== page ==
“I can tell you that’s true,” Champion said, smiling. “I’ve been a stepmother.”
Champion last appeared on Broadway 12 years ago and can still gracefully lift her toes up over her head in a high kick. Try it sometime.
At 20, Disney owned his own modest film studio and, less than 10 years later, was wowing audiences with the first synchronized sound cartoon. In 1932, “Flowers and Trees,” the earliest Technicolor cartoon, won the first of numerous Academy Awards for the studio. Soon Disney was producing some 20 cartoons each year and embracing new technologies.
In 1937, while “Snow White” was in production, “The Old Mill” highlighted the use of the multiplane camera. With a lens shooting through several celluloid layers of artwork, the viewer sees not flat animation, but remarkable depth.
“All the pioneering work in animation work at Disney was leading up to something,” Walt’s nephew Roy Disney Jr. said during the film’s 50th anniversary.
In 1934, when Disney first assembled his key artists to explain his ground-breaking idea, he masterfully acted out every role.
“That one performance lasted us three years,” one animator recalled. “Whenever we got stuck, we’d remember how Walt did it.”
The conventional wisdom was that no one on the planet would sit still for a feature-length cartoon. Disney artists muted their colors and avoided frantic cartoon pacing. Much of the artwork was already completed when the multiplane was available so its use was infrequent.
For some scenes, the animators embarked upon a Mount Everest of geometrical calculation. Although less than a minute on screen, it took four artists a half year to animate the seven dwarfs leaving their diamond mine for home in a diminishing perspective.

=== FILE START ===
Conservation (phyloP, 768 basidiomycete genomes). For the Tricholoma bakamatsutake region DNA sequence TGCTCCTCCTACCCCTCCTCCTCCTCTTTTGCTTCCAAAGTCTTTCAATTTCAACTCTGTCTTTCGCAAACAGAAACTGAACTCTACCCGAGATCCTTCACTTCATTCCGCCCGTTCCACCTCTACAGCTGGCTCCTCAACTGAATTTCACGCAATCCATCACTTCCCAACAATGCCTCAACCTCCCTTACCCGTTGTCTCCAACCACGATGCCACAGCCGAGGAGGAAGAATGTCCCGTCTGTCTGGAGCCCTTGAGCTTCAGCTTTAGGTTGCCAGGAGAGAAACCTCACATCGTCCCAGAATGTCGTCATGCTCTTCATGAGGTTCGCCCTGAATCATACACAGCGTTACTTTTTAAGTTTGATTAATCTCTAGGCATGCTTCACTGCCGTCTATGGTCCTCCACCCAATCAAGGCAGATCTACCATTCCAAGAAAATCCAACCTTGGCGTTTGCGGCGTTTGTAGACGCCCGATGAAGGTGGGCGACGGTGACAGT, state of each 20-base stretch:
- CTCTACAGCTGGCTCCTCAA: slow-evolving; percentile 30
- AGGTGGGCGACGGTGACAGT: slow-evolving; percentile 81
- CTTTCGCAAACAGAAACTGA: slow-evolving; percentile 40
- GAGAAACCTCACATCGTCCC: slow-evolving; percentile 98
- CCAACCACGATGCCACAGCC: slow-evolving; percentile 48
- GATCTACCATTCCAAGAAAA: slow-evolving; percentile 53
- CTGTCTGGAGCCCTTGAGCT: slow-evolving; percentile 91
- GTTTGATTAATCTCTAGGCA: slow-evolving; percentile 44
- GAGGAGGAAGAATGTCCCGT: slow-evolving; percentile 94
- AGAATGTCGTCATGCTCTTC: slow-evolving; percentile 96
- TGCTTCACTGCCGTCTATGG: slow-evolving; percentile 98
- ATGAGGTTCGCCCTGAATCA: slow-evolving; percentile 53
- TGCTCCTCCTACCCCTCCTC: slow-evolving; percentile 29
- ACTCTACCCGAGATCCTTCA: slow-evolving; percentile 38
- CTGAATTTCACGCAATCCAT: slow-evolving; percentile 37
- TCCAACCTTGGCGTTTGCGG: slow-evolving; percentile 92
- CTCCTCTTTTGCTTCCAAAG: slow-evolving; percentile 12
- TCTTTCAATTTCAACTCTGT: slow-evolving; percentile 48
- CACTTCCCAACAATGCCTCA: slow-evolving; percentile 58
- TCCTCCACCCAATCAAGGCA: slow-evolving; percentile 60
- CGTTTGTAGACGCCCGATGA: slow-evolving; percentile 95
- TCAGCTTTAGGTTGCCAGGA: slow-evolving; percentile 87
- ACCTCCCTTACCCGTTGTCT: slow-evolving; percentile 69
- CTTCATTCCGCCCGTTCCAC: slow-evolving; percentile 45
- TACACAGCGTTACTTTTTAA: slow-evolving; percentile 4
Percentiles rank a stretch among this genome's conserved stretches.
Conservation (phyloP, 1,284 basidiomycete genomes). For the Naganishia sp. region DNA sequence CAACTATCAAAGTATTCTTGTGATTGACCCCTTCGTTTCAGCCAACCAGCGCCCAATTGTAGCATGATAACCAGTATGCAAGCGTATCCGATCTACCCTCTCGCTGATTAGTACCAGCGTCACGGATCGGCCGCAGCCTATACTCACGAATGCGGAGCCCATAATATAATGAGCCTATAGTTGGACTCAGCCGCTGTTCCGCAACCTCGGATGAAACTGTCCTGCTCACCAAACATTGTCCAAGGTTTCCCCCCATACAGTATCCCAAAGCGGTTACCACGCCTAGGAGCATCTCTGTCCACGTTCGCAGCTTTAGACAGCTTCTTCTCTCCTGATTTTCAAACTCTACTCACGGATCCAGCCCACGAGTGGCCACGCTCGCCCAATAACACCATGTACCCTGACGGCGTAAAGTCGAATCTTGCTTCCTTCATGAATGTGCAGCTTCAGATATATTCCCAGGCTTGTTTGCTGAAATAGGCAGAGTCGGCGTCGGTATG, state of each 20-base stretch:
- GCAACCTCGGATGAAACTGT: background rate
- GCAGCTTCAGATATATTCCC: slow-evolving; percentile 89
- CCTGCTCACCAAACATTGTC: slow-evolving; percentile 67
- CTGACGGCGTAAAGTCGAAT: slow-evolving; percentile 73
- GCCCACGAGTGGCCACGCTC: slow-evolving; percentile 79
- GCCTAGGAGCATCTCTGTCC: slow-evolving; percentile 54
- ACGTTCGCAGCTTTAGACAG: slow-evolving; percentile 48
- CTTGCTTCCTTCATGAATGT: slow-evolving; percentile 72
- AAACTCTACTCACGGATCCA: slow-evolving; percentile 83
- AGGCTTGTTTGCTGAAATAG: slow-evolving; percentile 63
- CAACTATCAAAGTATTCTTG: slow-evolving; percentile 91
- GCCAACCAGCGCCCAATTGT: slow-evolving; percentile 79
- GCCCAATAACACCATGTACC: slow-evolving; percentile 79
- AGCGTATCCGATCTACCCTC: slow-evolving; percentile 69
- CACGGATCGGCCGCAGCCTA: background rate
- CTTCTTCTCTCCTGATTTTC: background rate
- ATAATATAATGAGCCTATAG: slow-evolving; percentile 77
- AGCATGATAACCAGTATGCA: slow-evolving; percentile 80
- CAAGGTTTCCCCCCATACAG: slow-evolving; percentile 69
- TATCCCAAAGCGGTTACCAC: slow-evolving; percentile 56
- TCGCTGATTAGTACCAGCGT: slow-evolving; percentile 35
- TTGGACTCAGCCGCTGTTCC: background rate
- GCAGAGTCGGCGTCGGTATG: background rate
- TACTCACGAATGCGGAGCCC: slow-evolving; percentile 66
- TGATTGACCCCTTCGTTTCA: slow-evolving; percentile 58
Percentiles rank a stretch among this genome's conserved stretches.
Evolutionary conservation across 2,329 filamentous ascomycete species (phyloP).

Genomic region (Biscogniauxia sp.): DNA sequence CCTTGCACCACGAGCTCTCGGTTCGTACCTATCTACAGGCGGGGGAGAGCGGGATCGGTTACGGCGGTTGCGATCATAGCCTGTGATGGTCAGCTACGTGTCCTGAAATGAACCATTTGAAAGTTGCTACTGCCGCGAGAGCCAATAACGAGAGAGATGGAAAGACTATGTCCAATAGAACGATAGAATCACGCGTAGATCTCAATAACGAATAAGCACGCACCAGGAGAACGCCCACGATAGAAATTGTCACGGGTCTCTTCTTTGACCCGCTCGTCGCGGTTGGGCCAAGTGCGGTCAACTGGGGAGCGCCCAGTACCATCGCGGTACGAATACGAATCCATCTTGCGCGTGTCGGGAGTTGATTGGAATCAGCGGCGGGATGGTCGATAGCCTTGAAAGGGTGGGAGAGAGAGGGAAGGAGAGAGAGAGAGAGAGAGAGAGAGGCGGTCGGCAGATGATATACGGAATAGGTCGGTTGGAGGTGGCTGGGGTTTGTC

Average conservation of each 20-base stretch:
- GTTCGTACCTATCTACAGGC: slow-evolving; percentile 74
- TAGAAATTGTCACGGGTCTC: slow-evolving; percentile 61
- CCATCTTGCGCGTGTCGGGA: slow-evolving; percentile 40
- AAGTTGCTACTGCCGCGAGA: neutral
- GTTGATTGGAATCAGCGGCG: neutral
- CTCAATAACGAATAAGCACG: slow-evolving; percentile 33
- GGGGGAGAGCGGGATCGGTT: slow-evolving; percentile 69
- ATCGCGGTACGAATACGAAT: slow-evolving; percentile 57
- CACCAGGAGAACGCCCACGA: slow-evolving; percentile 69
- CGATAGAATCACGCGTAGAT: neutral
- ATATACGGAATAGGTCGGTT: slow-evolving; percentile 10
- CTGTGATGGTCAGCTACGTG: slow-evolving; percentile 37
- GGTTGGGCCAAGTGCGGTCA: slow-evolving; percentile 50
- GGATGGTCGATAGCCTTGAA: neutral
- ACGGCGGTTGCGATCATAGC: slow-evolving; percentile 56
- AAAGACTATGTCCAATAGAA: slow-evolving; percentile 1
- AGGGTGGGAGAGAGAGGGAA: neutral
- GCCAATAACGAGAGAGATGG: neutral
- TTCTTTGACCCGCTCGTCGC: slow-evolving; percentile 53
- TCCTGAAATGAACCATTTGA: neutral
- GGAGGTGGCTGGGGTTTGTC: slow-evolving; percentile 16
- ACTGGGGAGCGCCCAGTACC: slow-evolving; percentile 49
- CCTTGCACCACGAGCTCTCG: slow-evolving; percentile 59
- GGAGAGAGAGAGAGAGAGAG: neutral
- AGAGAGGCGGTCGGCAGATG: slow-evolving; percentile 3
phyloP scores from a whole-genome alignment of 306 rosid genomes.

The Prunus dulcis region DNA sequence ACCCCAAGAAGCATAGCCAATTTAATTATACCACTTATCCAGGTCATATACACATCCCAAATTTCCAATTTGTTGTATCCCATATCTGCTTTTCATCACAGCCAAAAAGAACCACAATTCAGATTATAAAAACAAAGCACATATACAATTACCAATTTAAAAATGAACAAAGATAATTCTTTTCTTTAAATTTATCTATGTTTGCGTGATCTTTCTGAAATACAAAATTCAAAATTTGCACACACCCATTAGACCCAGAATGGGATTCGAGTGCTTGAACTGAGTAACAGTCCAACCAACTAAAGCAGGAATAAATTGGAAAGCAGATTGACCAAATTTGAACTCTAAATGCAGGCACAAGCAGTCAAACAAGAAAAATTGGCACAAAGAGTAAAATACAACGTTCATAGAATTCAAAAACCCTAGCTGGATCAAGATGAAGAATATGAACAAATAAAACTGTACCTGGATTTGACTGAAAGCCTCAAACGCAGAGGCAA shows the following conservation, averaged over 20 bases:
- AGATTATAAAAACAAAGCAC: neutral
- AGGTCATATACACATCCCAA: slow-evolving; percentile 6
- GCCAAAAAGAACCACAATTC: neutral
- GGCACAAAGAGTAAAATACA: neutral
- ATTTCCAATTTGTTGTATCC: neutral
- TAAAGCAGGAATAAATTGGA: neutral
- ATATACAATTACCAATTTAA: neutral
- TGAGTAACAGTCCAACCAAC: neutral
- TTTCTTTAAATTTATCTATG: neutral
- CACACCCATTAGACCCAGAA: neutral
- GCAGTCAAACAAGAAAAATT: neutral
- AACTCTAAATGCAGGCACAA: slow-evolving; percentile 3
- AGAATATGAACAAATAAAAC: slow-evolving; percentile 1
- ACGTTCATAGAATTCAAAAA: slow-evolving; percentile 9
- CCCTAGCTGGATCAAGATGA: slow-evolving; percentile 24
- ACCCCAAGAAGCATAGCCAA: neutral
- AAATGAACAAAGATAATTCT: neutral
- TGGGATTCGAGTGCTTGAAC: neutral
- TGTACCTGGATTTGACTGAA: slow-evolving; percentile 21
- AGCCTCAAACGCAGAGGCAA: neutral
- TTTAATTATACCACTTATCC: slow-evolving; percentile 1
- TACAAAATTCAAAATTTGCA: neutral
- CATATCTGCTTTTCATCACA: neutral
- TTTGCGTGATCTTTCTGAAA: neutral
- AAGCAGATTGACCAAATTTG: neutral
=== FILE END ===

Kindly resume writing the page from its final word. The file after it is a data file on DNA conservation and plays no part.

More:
“Each dwarf had a different style of walking. They were always in a row and they had to stay even,” animator Shamus Culhane told Maltin.
Added to this, the dwarfs all wore different clothes and Dopey walked out-of-step.
“You couldn’t possibly realize all the things we had to learn, and unlearn in doing ‘Snow White,’” Disney told a reporter at the time.
The animators intently studied the movements of small animals, the amount of light a candle would cast and figured the length of the Prince’s shadow when he arrived at 3 in the afternoon.
The budget zoomed upward.
“We’ve considered changing the name of the picture from ‘Snow White’ to ‘Frankenstein,’” Disney said to a reporter during production.
He initially estimated “Snow White’s” overall costs at $250,000. By its completion, the project rang in at $1.5 million.
There were frequent trips to the Bank of America for more loans. At one point, Disney nervously showed the bank’s vice-president Joe Rosenberg some completed segments and animated pencil sketches. The businessman was silent throughout the presentation while Disney sat in a cold sweat. When it was over, it wasn’t clear what the banker was thinking.
“Goodbye,” Rosenberg said. “That thing is going to make a hatful of money.”
Within three months, 20 million people had seen the fairy tale in an era when a movie ticket could be as low as a quarter. In its first year, it grossed $8.5 million.
Disney’s folly became the greatest adventure of his youth and a movie for the ages.
“Snow White and the Seven Dwarfs: The Creation of a Classic” continues at the Norman Rockwell Museum through Oct. 27. Open daily 10 a.m. to 5 p.m. Admission: adults $16; seniors, $14.50; college students, $10; ages 6 to 18, $5.
Directions: The museum is less than 3 miles from downtown Stockbridge. Signs direct motorists to Route 102.
Don Stewart is a freelance writer who lives in Plainfield. He has written for The Recorder since 1994.